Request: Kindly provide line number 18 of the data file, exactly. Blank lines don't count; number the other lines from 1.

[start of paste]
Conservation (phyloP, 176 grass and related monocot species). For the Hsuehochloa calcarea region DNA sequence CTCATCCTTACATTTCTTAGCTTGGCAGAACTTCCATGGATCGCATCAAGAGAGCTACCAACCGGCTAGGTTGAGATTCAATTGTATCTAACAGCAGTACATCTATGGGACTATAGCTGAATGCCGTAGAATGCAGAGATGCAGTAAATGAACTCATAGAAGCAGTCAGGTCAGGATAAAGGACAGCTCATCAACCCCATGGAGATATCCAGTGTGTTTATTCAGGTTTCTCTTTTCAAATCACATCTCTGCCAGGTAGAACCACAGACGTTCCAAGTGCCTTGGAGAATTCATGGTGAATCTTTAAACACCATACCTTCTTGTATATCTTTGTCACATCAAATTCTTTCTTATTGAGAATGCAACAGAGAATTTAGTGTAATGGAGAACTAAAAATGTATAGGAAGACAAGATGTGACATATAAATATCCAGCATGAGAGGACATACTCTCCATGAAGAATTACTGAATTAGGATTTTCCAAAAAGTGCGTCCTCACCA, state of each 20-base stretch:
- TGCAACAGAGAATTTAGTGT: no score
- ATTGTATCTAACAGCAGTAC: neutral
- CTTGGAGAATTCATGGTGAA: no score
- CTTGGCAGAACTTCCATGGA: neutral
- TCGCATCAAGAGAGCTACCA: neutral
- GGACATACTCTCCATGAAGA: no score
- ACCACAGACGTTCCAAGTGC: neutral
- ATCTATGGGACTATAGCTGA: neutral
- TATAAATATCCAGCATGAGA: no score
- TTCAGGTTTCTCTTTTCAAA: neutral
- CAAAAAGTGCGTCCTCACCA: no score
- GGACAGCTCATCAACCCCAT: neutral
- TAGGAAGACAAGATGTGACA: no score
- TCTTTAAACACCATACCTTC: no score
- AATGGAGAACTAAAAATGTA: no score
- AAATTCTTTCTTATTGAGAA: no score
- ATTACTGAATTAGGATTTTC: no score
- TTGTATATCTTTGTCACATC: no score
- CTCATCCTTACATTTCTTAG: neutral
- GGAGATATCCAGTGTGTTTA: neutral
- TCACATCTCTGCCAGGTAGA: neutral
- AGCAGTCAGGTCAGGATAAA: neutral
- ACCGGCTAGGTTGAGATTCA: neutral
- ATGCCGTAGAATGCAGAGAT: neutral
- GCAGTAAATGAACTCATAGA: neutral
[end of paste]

- ATTACTGAATTAGGATTTTC: no score